Goals and Fitness

I had a discussion with a Personal Trainer about goals, and how to go about setting realistic goals for clients. We discussed, for example, a client who wants to lose 20 pounds in a 4 week period – the goal is well-defined, but it is not, however, sustainable.

The interesting thing to note here is that creating a fitness agenda for a client lends itself to defining a SMART goal. Every aspect of setting such an objective highlights one or more proper goal setting processes.

For example, a common request to a Personal Trainer is to “get into shape” which is not measurable, making this goal impossible to be achieved. By clearly defining what the goal is, for example, to lose 20 pounds, or to be able to run a marathon, a measurable goal is created.

Taking the example from the opening paragraph, this goal is not sustainable. While there are ways to lose that weight in the specified amount of time, evidence shows that without changes to lifestyle, the weight will not stay off.

Removing a target date, though, may make the goal realistic, since it would eventually be possible to achieve that goal. However, since there is no date attached to the goal, it is no longer timely, and therefore is not a real goal.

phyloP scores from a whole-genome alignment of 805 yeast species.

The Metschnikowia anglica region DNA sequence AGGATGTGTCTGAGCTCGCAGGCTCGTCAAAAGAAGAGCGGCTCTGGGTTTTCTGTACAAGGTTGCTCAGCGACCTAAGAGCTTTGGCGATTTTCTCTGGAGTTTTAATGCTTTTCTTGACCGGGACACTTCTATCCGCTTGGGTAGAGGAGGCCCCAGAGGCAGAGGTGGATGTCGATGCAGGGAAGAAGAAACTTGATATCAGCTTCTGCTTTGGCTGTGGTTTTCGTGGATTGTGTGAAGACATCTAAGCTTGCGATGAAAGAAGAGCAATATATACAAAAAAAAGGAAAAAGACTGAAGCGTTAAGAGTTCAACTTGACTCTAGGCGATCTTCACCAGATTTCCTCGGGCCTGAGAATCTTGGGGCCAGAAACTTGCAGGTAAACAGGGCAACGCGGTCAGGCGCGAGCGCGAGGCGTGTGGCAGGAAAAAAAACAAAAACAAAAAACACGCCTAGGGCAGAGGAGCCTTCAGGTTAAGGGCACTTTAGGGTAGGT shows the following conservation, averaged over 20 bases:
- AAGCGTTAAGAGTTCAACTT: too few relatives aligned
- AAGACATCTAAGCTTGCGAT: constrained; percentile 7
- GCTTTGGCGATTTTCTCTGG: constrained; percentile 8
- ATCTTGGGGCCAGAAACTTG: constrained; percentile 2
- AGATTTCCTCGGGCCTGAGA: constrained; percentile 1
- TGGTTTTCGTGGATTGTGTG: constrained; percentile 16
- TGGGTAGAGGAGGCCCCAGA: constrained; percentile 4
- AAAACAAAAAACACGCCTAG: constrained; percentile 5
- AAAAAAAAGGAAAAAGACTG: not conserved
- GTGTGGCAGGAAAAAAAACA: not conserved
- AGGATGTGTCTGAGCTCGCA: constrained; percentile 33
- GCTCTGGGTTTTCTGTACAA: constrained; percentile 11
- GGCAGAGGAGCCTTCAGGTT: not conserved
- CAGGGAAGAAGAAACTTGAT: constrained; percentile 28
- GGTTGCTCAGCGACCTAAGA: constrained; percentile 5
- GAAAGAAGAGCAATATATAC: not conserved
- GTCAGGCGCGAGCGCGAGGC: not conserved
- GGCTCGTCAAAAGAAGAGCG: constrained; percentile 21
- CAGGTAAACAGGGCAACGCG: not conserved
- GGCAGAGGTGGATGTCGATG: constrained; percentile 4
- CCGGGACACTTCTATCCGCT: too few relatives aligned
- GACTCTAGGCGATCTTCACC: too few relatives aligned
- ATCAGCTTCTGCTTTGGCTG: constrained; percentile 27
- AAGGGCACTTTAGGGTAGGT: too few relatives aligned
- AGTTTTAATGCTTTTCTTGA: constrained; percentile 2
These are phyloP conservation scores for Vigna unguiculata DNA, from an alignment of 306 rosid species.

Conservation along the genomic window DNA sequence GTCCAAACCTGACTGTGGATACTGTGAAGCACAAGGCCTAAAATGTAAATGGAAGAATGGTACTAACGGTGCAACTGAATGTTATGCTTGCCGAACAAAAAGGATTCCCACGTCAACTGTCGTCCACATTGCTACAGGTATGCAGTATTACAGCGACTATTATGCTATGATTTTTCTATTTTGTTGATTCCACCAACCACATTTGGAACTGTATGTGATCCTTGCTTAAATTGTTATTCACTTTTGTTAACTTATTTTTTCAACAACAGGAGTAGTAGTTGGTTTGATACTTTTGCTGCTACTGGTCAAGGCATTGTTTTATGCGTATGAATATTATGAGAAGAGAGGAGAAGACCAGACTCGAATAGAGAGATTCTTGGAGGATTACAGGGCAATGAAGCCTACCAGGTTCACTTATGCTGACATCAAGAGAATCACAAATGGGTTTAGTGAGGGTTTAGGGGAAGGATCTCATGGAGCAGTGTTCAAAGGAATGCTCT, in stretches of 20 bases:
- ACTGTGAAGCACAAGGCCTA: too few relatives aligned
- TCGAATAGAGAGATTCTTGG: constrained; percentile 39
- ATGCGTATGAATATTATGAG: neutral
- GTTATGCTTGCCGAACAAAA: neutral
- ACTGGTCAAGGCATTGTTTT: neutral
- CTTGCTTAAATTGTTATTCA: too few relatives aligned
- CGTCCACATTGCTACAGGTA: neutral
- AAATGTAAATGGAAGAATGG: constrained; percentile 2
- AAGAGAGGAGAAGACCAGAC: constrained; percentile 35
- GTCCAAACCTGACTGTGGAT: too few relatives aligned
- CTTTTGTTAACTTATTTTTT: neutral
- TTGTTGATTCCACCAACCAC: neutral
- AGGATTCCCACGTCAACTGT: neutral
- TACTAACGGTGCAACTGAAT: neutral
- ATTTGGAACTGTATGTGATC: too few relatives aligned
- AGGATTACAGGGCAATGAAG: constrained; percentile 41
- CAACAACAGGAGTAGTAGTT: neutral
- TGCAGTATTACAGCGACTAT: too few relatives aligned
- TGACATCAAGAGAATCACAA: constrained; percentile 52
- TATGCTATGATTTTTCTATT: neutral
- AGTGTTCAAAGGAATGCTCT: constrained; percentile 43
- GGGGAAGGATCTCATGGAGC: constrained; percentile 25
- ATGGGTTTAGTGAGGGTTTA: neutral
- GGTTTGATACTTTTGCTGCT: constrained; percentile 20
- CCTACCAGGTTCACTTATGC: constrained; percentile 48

Realism is also evident in setting fitness goals, with some people setting goals which are not physically possible to accomplish. One needs to look at their own reality to determine what might be a realistic goal for themselves. This is unlikely to be the same as the realistic goals for the next person.

Last, some goals are not actionable, in that they rely on an event outside the control of the person setting the goal to occur – for example, being selected to be part of a particular team. While the level of fitness to be selected might be actionable, the selection itself is not part of a SMART goal since someone else will be making that decision.

In business, goals are exactly the same. They need to be realistic, not idealistic. A classic example of this is with sales projections – many small businesses project to take over an entire market, but this is idealistic, not realistic. A realistic goal might be to become a major provider of a service within a specific geographic region.

Likewise, the goal should be measurable. Carrying on with the previous example of sales projections, the goals should include a way to measure the success of the business in reaching those goals. They should also include a time frame for reaching those goals – 6 months, a year, some fixed period.

The goals should be based on actions that are under the control of the business. Setting a sales goal is only SMART if a means of reaching those goals (for example, increasing the conversion rate on the business website) is part of the goal.

Last, make the goals sustainable. It doesn’t help you in the long run if you misrepresent yourself in the short-term.